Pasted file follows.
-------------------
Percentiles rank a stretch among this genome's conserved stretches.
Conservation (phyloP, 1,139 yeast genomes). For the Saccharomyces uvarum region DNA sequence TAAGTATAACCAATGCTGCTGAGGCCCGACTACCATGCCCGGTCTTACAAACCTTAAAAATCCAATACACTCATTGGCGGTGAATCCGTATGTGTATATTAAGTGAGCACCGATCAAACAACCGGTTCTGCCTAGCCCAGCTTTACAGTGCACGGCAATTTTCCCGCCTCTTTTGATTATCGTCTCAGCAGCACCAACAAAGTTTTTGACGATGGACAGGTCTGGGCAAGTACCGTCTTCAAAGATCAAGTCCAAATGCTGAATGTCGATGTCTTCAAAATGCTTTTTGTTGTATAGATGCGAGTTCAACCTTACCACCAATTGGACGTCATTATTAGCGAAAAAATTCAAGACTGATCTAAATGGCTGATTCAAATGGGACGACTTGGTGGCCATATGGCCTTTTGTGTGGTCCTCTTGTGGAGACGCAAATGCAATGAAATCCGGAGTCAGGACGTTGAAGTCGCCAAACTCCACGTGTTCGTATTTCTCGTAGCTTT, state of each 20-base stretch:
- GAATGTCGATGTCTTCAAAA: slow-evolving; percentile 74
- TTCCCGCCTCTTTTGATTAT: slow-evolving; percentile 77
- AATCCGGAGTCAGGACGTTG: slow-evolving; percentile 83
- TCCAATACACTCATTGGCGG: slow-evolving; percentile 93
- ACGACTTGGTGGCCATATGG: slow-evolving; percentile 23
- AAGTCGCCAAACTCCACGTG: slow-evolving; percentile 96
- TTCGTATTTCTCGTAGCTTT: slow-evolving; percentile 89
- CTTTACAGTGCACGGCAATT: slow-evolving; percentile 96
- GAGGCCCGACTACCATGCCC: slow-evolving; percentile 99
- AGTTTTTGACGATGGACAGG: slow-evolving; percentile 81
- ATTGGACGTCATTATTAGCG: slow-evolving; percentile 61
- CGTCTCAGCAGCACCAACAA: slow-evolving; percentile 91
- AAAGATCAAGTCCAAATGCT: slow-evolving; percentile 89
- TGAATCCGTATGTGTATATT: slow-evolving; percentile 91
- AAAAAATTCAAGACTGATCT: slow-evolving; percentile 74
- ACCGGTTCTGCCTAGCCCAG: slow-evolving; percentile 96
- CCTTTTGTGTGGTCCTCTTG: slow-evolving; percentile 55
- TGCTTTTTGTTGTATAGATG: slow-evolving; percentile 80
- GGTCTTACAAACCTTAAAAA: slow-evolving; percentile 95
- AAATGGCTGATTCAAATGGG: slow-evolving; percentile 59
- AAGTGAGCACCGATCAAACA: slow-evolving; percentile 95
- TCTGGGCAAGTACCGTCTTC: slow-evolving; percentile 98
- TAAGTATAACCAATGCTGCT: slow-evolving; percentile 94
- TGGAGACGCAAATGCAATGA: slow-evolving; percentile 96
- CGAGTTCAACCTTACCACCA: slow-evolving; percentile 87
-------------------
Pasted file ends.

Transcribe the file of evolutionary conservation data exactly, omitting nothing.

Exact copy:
Percentiles rank a stretch among this genome's conserved stretches.
Conservation (phyloP, 1,139 yeast genomes). For the Saccharomyces uvarum region DNA sequence TAAGTATAACCAATGCTGCTGAGGCCCGACTACCATGCCCGGTCTTACAAACCTTAAAAATCCAATACACTCATTGGCGGTGAATCCGTATGTGTATATTAAGTGAGCACCGATCAAACAACCGGTTCTGCCTAGCCCAGCTTTACAGTGCACGGCAATTTTCCCGCCTCTTTTGATTATCGTCTCAGCAGCACCAACAAAGTTTTTGACGATGGACAGGTCTGGGCAAGTACCGTCTTCAAAGATCAAGTCCAAATGCTGAATGTCGATGTCTTCAAAATGCTTTTTGTTGTATAGATGCGAGTTCAACCTTACCACCAATTGGACGTCATTATTAGCGAAAAAATTCAAGACTGATCTAAATGGCTGATTCAAATGGGACGACTTGGTGGCCATATGGCCTTTTGTGTGGTCCTCTTGTGGAGACGCAAATGCAATGAAATCCGGAGTCAGGACGTTGAAGTCGCCAAACTCCACGTGTTCGTATTTCTCGTAGCTTT, state of each 20-base stretch:
- GAATGTCGATGTCTTCAAAA: slow-evolving; percentile 74
- TTCCCGCCTCTTTTGATTAT: slow-evolving; percentile 77
- AATCCGGAGTCAGGACGTTG: slow-evolving; percentile 83
- TCCAATACACTCATTGGCGG: slow-evolving; percentile 93
- ACGACTTGGTGGCCATATGG: slow-evolving; percentile 23
- AAGTCGCCAAACTCCACGTG: slow-evolving; percentile 96
- TTCGTATTTCTCGTAGCTTT: slow-evolving; percentile 89
- CTTTACAGTGCACGGCAATT: slow-evolving; percentile 96
- GAGGCCCGACTACCATGCCC: slow-evolving; percentile 99
- AGTTTTTGACGATGGACAGG: slow-evolving; percentile 81
- ATTGGACGTCATTATTAGCG: slow-evolving; percentile 61
- CGTCTCAGCAGCACCAACAA: slow-evolving; percentile 91
- AAAGATCAAGTCCAAATGCT: slow-evolving; percentile 89
- TGAATCCGTATGTGTATATT: slow-evolving; percentile 91
- AAAAAATTCAAGACTGATCT: slow-evolving; percentile 74
- ACCGGTTCTGCCTAGCCCAG: slow-evolving; percentile 96
- CCTTTTGTGTGGTCCTCTTG: slow-evolving; percentile 55
- TGCTTTTTGTTGTATAGATG: slow-evolving; percentile 80
- GGTCTTACAAACCTTAAAAA: slow-evolving; percentile 95
- AAATGGCTGATTCAAATGGG: slow-evolving; percentile 59
- AAGTGAGCACCGATCAAACA: slow-evolving; percentile 95
- TCTGGGCAAGTACCGTCTTC: slow-evolving; percentile 98
- TAAGTATAACCAATGCTGCT: slow-evolving; percentile 94
- TGGAGACGCAAATGCAATGA: slow-evolving; percentile 96
- CGAGTTCAACCTTACCACCA: slow-evolving; percentile 87